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Apr 08, 2013 | Post by: admin No Comments

Pfizer Animal Health Offers Grants For Swine Antibiotic Research

MADISON, N.J. (Oct. 4, 2012)- Pfizer Animal Health is seeking research proposals to support the continued study of the clinical efficacy of DRAXXIN® (tulathromycin) Injectable Solution, a macrolide for the treatment of swine respiratory disease (SRD), the leading cause of swine mortality in the U.S.

Pfizer Animal Health will provide up to four grants, $100,000 in total, for clinical research on the use of DRAXXIN as part of an overall disease treatment and control plan that demonstrates a direct benefit to swine health. DRAXXIN will be provided to study investigators at no cost.

“DRAXXIN has consistently proven to be an effective tool in swine health management,” said Shelley Stanford, DVM, MS, MBA, director, U.S. Pork Technical Services at Pfizer. “Through these research grants, we are seeking to further our understanding of DRAXXIN’s real world efficacy and its practical uses.”

The deadline for submission of grant proposals is November 15, 2012. Proposals are only being accepted electronically. All applicants must be current university staff, advanced study students at universities or practicing doctors of veterinary medicine. Proposals will be evaluated on their direct clinical applicability, the potential to enhance the treatment of pigs, relevance to existing scientific knowledge and practical study feasibility.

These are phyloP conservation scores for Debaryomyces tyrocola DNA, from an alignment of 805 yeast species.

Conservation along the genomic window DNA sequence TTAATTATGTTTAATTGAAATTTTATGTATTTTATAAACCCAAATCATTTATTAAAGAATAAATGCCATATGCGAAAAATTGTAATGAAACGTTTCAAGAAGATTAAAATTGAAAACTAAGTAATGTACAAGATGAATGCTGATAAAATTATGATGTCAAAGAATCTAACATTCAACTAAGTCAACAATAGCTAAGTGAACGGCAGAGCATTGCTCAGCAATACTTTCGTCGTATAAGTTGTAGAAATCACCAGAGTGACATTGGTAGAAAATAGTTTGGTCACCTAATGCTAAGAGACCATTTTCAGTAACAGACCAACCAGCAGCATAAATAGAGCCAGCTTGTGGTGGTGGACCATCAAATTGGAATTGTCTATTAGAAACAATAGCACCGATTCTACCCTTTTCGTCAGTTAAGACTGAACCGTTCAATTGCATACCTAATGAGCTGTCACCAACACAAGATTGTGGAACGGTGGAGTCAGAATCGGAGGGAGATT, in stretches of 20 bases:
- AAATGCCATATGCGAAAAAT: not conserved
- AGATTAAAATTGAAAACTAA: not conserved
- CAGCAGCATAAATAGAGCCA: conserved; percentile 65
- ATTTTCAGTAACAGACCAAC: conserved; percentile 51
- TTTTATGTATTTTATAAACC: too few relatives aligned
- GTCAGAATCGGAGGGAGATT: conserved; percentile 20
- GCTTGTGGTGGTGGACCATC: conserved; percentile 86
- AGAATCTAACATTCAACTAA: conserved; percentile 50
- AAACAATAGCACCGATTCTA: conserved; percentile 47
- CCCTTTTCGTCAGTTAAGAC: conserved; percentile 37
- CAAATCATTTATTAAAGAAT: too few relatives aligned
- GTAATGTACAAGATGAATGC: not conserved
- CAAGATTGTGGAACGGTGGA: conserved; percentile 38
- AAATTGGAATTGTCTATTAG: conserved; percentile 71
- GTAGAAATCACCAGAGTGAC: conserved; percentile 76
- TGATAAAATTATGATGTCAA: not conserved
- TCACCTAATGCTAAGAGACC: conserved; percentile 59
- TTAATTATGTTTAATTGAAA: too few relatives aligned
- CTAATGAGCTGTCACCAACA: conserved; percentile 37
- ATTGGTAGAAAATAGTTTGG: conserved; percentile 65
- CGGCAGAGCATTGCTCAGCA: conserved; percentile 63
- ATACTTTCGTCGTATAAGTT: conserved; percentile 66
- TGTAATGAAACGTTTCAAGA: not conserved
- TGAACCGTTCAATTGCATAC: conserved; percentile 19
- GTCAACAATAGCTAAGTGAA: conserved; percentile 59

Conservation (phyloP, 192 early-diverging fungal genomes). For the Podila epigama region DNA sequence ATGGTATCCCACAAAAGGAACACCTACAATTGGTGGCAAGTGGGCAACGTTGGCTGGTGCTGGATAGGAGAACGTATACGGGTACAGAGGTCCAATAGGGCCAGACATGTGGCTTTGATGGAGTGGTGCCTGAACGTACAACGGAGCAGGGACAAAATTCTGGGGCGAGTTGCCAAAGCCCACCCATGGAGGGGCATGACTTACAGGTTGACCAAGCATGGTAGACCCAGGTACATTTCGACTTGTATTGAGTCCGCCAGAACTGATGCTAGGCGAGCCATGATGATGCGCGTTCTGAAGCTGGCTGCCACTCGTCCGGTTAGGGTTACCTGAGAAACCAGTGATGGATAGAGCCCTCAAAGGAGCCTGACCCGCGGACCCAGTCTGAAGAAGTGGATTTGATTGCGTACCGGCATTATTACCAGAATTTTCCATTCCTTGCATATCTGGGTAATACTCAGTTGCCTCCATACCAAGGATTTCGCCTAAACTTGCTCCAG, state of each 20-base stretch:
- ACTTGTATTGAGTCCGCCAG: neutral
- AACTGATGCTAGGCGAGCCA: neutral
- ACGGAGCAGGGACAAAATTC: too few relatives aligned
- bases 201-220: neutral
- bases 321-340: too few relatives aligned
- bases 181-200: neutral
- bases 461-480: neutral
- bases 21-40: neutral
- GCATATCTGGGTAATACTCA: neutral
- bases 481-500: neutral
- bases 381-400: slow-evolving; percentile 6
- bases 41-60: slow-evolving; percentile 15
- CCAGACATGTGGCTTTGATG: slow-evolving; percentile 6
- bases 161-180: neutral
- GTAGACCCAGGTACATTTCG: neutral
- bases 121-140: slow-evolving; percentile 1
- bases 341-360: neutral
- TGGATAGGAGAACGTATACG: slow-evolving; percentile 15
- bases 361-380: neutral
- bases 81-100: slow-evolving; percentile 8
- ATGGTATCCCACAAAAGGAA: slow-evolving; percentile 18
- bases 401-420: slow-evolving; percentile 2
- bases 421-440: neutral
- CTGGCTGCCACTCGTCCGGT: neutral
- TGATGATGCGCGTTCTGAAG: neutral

Complete criteria and proposal requirements can be found at www.pfizerpork.com/draxxin. A Pfizer Animal Health committee will review applications and alert recipients in December 2012.

Approved in the U.S. in 2005, DRAXXIN treats the five most common bacterial causes of SRD, including mycoplasma hyopneumoniae, and controls SRD associated with three bacterial causes in groups of pigs where SRD has been diagnosed. Its one-dose formula provides nine days of extended therapy and effectiveness while minimizing labor. DRAXXIN also helps reduce shedding, which decreases disease transmission and mortality.

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